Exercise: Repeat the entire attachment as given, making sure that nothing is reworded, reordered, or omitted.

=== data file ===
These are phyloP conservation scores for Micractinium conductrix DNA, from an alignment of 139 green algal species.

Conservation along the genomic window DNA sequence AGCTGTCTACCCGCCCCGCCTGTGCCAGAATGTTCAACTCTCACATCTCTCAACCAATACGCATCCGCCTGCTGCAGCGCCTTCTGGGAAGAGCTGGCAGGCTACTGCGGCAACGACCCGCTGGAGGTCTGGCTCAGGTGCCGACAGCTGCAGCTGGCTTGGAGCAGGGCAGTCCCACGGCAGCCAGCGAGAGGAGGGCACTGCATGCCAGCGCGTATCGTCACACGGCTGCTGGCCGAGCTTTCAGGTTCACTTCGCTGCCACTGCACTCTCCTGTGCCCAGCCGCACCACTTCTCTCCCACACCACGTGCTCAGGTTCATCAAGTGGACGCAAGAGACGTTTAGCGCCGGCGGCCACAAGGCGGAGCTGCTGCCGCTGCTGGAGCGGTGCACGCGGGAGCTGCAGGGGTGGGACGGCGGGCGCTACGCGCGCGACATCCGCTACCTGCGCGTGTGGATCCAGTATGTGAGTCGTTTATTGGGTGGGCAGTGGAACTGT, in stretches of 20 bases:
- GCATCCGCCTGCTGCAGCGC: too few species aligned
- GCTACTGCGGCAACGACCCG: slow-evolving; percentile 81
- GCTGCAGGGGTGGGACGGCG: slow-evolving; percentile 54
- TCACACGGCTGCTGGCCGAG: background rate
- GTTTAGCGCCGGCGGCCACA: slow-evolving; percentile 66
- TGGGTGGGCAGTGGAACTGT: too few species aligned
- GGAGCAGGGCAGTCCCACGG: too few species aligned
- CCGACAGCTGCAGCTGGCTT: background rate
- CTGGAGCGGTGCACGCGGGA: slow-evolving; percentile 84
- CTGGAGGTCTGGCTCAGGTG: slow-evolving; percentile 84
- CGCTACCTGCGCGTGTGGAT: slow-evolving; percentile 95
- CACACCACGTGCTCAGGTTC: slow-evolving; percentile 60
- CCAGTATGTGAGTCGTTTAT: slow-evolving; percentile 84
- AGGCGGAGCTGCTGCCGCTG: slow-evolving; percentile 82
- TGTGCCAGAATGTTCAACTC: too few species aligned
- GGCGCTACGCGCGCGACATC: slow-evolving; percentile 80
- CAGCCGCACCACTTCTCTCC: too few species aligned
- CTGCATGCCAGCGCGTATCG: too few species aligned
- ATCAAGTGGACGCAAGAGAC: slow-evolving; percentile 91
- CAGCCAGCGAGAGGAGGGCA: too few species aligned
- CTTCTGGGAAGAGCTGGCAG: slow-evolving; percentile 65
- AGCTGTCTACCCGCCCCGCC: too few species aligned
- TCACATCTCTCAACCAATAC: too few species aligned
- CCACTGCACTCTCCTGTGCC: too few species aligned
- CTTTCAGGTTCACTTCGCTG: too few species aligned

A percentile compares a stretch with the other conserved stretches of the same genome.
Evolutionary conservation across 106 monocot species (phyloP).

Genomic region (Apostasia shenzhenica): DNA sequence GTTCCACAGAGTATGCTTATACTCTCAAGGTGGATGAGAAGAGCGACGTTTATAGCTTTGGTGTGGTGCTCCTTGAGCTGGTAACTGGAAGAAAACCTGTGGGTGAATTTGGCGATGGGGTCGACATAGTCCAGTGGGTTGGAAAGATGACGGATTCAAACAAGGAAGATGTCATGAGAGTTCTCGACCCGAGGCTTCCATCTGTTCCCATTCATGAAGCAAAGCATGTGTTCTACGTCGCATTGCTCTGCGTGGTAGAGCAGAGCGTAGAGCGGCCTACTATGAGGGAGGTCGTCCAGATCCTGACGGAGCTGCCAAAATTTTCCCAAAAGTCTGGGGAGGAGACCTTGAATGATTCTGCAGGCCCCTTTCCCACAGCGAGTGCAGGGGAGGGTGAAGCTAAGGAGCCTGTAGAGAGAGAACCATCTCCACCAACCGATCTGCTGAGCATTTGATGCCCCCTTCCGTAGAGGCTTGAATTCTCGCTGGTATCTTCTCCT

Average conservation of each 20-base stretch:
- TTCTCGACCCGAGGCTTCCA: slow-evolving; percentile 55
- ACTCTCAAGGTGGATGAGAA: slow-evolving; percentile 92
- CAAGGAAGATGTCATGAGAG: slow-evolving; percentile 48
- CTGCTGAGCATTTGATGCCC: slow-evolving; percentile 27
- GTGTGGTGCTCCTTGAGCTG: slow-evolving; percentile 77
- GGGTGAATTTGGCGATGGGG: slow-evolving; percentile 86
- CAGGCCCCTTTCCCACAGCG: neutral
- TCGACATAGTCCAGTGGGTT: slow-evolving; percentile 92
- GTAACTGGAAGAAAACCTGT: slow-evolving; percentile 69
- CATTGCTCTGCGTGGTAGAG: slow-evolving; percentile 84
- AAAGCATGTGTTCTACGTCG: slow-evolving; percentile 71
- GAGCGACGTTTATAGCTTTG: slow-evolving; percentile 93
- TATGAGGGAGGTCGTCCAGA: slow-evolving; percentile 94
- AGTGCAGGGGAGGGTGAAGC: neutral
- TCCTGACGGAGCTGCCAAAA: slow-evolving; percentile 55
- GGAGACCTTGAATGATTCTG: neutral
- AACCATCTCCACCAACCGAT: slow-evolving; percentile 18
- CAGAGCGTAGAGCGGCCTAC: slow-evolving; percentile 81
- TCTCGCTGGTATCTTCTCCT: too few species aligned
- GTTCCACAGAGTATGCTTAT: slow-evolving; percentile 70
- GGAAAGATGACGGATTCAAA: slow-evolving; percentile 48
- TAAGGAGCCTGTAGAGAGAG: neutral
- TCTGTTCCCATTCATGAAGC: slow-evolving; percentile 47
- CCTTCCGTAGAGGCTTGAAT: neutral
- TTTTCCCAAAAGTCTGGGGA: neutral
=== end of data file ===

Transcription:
These are phyloP conservation scores for Micractinium conductrix DNA, from an alignment of 139 green algal species.

Conservation along the genomic window DNA sequence AGCTGTCTACCCGCCCCGCCTGTGCCAGAATGTTCAACTCTCACATCTCTCAACCAATACGCATCCGCCTGCTGCAGCGCCTTCTGGGAAGAGCTGGCAGGCTACTGCGGCAACGACCCGCTGGAGGTCTGGCTCAGGTGCCGACAGCTGCAGCTGGCTTGGAGCAGGGCAGTCCCACGGCAGCCAGCGAGAGGAGGGCACTGCATGCCAGCGCGTATCGTCACACGGCTGCTGGCCGAGCTTTCAGGTTCACTTCGCTGCCACTGCACTCTCCTGTGCCCAGCCGCACCACTTCTCTCCCACACCACGTGCTCAGGTTCATCAAGTGGACGCAAGAGACGTTTAGCGCCGGCGGCCACAAGGCGGAGCTGCTGCCGCTGCTGGAGCGGTGCACGCGGGAGCTGCAGGGGTGGGACGGCGGGCGCTACGCGCGCGACATCCGCTACCTGCGCGTGTGGATCCAGTATGTGAGTCGTTTATTGGGTGGGCAGTGGAACTGT, in stretches of 20 bases:
- GCATCCGCCTGCTGCAGCGC: too few species aligned
- GCTACTGCGGCAACGACCCG: slow-evolving; percentile 81
- GCTGCAGGGGTGGGACGGCG: slow-evolving; percentile 54
- TCACACGGCTGCTGGCCGAG: background rate
- GTTTAGCGCCGGCGGCCACA: slow-evolving; percentile 66
- TGGGTGGGCAGTGGAACTGT: too few species aligned
- GGAGCAGGGCAGTCCCACGG: too few species aligned
- CCGACAGCTGCAGCTGGCTT: background rate
- CTGGAGCGGTGCACGCGGGA: slow-evolving; percentile 84
- CTGGAGGTCTGGCTCAGGTG: slow-evolving; percentile 84
- CGCTACCTGCGCGTGTGGAT: slow-evolving; percentile 95
- CACACCACGTGCTCAGGTTC: slow-evolving; percentile 60
- CCAGTATGTGAGTCGTTTAT: slow-evolving; percentile 84
- AGGCGGAGCTGCTGCCGCTG: slow-evolving; percentile 82
- TGTGCCAGAATGTTCAACTC: too few species aligned
- GGCGCTACGCGCGCGACATC: slow-evolving; percentile 80
- CAGCCGCACCACTTCTCTCC: too few species aligned
- CTGCATGCCAGCGCGTATCG: too few species aligned
- ATCAAGTGGACGCAAGAGAC: slow-evolving; percentile 91
- CAGCCAGCGAGAGGAGGGCA: too few species aligned
- CTTCTGGGAAGAGCTGGCAG: slow-evolving; percentile 65
- AGCTGTCTACCCGCCCCGCC: too few species aligned
- TCACATCTCTCAACCAATAC: too few species aligned
- CCACTGCACTCTCCTGTGCC: too few species aligned
- CTTTCAGGTTCACTTCGCTG: too few species aligned

A percentile compares a stretch with the other conserved stretches of the same genome.
Evolutionary conservation across 106 monocot species (phyloP).

Genomic region (Apostasia shenzhenica): DNA sequence GTTCCACAGAGTATGCTTATACTCTCAAGGTGGATGAGAAGAGCGACGTTTATAGCTTTGGTGTGGTGCTCCTTGAGCTGGTAACTGGAAGAAAACCTGTGGGTGAATTTGGCGATGGGGTCGACATAGTCCAGTGGGTTGGAAAGATGACGGATTCAAACAAGGAAGATGTCATGAGAGTTCTCGACCCGAGGCTTCCATCTGTTCCCATTCATGAAGCAAAGCATGTGTTCTACGTCGCATTGCTCTGCGTGGTAGAGCAGAGCGTAGAGCGGCCTACTATGAGGGAGGTCGTCCAGATCCTGACGGAGCTGCCAAAATTTTCCCAAAAGTCTGGGGAGGAGACCTTGAATGATTCTGCAGGCCCCTTTCCCACAGCGAGTGCAGGGGAGGGTGAAGCTAAGGAGCCTGTAGAGAGAGAACCATCTCCACCAACCGATCTGCTGAGCATTTGATGCCCCCTTCCGTAGAGGCTTGAATTCTCGCTGGTATCTTCTCCT

Average conservation of each 20-base stretch:
- TTCTCGACCCGAGGCTTCCA: slow-evolving; percentile 55
- ACTCTCAAGGTGGATGAGAA: slow-evolving; percentile 92
- CAAGGAAGATGTCATGAGAG: slow-evolving; percentile 48
- CTGCTGAGCATTTGATGCCC: slow-evolving; percentile 27
- GTGTGGTGCTCCTTGAGCTG: slow-evolving; percentile 77
- GGGTGAATTTGGCGATGGGG: slow-evolving; percentile 86
- CAGGCCCCTTTCCCACAGCG: neutral
- TCGACATAGTCCAGTGGGTT: slow-evolving; percentile 92
- GTAACTGGAAGAAAACCTGT: slow-evolving; percentile 69
- CATTGCTCTGCGTGGTAGAG: slow-evolving; percentile 84
- AAAGCATGTGTTCTACGTCG: slow-evolving; percentile 71
- GAGCGACGTTTATAGCTTTG: slow-evolving; percentile 93
- TATGAGGGAGGTCGTCCAGA: slow-evolving; percentile 94
- AGTGCAGGGGAGGGTGAAGC: neutral
- TCCTGACGGAGCTGCCAAAA: slow-evolving; percentile 55
- GGAGACCTTGAATGATTCTG: neutral
- AACCATCTCCACCAACCGAT: slow-evolving; percentile 18
- CAGAGCGTAGAGCGGCCTAC: slow-evolving; percentile 81
- TCTCGCTGGTATCTTCTCCT: too few species aligned
- GTTCCACAGAGTATGCTTAT: slow-evolving; percentile 70
- GGAAAGATGACGGATTCAAA: slow-evolving; percentile 48
- TAAGGAGCCTGTAGAGAGAG: neutral
- TCTGTTCCCATTCATGAAGC: slow-evolving; percentile 47
- CCTTCCGTAGAGGCTTGAAT: neutral
- TTTTCCCAAAAGTCTGGGGA: neutral